- The Washington Times - Thursday, February 19, 2009


The U.S. Embassy in the Philippines next week plans to start processing applications to compensate Philippine veterans of World War II who fought with U.S. forces but were denied their promised benefits after the war.

“These new benefits further reflect the United States‘ great respect for the bravery and service of Philippine WWII veterans and for their partnership with the U.S. military in defending freedom,” the embassy said Wednesday in a statement announcing the benefits.

The $198 million compensation package is part of the $787 billion economic-stimulus bill that President Obama signed Tuesday.

Philippine President Gloria Macapagal Arroyo praised the U.S. Congress for including the money in the spending bill to “correct a historic wrong.”

The United States promised Philippine veterans the same benefits as American veterans, but Congress stripped them of the financial assistance in 1946.

The Philippines estimates that more than 36,000 aging veterans will qualify for payments along with nearly 80,000 surviving spouses. The embassy said Philippine veterans who became U.S. citizens would receive a lump-sum payment of $15,000 and that those who retained their Philippine citizenship would receive $9,000 apiece.


Ecuador ordered the expulsion of an American diplomat on Wednesday, about 10 days after demanding the removal of another official from the U.S. Embassy.

“We are declaring Mr. Mark Sullivan persona non grata,” said Foreign Minister Fander Falconi, accusing the first secretary of the embassy of interfering in the selection of local police officers.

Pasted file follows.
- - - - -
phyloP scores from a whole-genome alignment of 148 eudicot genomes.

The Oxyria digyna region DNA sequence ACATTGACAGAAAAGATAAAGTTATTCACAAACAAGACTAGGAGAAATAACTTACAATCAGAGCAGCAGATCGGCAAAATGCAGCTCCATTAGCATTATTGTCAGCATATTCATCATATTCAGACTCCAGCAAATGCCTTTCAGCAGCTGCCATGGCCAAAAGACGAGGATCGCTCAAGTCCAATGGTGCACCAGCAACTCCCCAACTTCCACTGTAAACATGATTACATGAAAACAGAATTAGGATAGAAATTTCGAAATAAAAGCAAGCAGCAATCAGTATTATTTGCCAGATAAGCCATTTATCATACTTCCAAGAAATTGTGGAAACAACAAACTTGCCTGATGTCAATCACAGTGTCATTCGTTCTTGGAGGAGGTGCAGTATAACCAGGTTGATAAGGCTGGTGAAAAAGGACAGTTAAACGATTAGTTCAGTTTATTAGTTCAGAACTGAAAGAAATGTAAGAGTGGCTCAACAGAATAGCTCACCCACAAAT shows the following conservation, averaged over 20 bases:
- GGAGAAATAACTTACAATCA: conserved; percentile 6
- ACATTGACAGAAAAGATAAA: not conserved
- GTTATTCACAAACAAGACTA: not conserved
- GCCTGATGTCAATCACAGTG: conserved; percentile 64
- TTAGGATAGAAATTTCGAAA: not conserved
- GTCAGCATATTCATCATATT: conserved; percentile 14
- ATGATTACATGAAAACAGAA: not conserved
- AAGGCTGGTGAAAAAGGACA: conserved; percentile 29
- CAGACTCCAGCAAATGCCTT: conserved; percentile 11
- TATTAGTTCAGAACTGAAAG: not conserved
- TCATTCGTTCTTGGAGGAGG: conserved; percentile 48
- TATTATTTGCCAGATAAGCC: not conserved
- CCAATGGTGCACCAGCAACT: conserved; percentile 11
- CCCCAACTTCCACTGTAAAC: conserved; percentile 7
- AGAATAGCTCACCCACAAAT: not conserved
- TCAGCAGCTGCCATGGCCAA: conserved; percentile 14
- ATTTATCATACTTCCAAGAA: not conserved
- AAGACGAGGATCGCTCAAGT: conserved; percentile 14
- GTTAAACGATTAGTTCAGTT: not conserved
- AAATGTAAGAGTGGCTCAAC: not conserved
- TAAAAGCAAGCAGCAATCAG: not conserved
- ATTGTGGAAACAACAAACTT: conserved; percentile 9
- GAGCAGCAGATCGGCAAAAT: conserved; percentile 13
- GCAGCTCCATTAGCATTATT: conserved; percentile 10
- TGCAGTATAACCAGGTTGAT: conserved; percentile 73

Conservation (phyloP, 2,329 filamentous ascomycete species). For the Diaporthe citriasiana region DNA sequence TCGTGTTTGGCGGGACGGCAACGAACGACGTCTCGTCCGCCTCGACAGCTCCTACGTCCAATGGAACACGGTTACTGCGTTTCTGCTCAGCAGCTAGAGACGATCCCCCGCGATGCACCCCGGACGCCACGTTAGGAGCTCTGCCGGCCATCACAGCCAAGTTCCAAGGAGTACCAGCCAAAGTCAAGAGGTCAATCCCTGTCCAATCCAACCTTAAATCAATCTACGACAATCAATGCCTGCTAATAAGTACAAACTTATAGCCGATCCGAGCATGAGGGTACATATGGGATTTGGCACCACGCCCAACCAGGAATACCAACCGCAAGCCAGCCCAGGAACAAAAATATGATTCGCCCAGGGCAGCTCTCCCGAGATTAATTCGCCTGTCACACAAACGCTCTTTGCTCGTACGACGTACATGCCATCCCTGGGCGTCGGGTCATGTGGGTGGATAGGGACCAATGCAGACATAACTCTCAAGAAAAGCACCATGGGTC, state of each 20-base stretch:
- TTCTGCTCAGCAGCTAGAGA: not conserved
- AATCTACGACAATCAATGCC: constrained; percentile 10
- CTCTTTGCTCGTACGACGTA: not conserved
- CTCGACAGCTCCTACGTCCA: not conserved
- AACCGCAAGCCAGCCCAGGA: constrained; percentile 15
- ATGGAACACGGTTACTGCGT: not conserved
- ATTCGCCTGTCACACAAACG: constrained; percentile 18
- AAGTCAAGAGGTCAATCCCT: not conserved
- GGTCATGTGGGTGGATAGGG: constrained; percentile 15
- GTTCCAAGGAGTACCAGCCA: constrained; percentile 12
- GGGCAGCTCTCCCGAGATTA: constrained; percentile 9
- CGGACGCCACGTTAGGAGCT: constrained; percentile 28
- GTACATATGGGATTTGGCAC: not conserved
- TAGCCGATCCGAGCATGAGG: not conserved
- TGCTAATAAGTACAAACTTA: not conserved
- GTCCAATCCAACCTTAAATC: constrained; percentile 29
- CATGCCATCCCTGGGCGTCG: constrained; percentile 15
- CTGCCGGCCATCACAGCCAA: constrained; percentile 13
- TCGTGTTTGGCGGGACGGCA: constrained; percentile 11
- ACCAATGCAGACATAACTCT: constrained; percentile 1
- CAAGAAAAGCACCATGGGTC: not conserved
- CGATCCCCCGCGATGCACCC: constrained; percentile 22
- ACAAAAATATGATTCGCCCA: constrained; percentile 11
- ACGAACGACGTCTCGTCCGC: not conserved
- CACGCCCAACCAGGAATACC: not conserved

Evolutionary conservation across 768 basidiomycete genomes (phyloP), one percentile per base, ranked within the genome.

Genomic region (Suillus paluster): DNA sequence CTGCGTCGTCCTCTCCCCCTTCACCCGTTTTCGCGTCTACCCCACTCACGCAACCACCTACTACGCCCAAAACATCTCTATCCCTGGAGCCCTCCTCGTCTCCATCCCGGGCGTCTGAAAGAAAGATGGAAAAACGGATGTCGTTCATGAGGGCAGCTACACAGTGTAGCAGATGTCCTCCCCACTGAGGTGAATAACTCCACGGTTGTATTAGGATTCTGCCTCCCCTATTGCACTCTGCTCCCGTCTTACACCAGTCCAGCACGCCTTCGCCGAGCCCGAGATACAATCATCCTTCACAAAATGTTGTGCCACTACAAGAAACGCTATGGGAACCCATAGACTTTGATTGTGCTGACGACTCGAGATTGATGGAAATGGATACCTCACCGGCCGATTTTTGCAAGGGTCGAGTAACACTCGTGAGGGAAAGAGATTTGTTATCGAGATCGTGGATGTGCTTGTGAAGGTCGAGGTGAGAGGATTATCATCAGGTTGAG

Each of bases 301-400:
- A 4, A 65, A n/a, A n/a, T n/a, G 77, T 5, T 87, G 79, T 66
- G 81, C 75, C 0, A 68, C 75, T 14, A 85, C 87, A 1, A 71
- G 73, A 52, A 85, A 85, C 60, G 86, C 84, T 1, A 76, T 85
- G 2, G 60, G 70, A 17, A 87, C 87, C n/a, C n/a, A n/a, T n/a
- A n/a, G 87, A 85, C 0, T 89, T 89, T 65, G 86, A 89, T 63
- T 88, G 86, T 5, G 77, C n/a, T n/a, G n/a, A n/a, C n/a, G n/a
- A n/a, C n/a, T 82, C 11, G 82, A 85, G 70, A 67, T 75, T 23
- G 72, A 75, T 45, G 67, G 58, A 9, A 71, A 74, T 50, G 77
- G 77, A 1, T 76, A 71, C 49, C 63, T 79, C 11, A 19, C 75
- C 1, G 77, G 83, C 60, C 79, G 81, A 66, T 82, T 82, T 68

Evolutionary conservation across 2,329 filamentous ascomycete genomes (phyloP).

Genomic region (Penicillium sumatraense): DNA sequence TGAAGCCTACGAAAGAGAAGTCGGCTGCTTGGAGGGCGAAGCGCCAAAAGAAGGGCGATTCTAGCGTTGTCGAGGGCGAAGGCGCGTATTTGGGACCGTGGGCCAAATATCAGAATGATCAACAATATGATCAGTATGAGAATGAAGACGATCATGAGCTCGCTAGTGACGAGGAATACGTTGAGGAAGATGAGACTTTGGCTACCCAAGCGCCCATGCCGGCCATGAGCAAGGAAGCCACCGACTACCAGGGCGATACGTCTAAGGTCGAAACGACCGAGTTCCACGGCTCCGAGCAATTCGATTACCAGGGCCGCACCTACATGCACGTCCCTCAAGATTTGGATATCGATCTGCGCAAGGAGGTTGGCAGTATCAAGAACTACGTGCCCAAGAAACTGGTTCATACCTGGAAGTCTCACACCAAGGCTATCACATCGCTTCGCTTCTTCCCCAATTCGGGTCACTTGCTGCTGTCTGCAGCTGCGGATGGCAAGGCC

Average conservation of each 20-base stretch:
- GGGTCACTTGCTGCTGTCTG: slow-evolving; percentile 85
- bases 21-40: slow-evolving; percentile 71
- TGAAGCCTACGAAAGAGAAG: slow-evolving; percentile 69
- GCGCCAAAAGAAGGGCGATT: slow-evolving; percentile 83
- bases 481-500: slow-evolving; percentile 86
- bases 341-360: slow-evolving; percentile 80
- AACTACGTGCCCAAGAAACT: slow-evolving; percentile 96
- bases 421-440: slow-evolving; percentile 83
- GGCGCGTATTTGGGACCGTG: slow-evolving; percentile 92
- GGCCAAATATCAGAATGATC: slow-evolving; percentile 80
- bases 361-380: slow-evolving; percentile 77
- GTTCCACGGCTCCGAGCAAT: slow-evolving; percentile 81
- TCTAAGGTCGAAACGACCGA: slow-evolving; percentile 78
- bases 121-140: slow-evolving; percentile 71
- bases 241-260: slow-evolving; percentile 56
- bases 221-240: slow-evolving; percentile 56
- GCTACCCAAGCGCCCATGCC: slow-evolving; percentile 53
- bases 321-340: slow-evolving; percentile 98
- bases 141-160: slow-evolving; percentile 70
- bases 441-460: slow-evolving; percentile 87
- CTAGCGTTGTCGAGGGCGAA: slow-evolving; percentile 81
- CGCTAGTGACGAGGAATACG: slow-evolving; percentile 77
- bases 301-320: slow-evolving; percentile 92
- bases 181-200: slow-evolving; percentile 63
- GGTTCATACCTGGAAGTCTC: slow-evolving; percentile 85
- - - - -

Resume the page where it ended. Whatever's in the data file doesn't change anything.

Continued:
Ecuador gave Mr. Sullivan 48 hours to leave the South American nation.

On May 7, President Rafael Correa denounced Armando Astorga, a U.S. customs official, of trying to withhold financial aid for an anti-drug program until Washington approved the appointment of a new national anti-narcotics director.

Mr. Correa, who is running for re-election as a candidate who can withstand foreign pressure, denounced Mr. Astorga as “insolent and foolish.”

“Keep your dirty money,” Mr. Correa said in a radio address. “We don’t need it.”

The embassy said Mr. Astorga left the country in January after completing his assignment in Ecuador.


The ambassador from Sri Lanka is appealing to the Obama administration for help in stopping Tamil rebels from preventing ethnic Tamils from fleeing in the northern end of the South Asian island nation, where insurgents are still holding out against a government offensive.

“As the [Tamil] terrorists continue to put innocent civilians who seek safety from the conflict zone in harm’s way, we urge the international community and especially the United States to put pressure on the leadership of the [Tamil Tigers] to immediately release the remaining civilians held captive in the conflict zone,” Ambassador Jaliya Wickramasuriya said in a statement released by the Sri Lankan Embassy in Washington.

“We are alarmed by the terrorists’ desperate tactics to disrupt the safe passage of innocents from the conflict zone,” he added, referring to a recent suicide-bomber attack in the region that killed 30 civilians and injured 60 others.

The State Department on Wednesday appeared to hold the government as responsible as the Liberation Tigers of Tamil Eelam, which the United States has designated as a terrorist organization.

“We encourage both sides to allow civilians and noncombatants to leave the conflict zone,” said spokesman Gordon Duguid.

• Call Embassy Row at 202/636-3297, fax 202/832-7278 or e-mail James Morrison.

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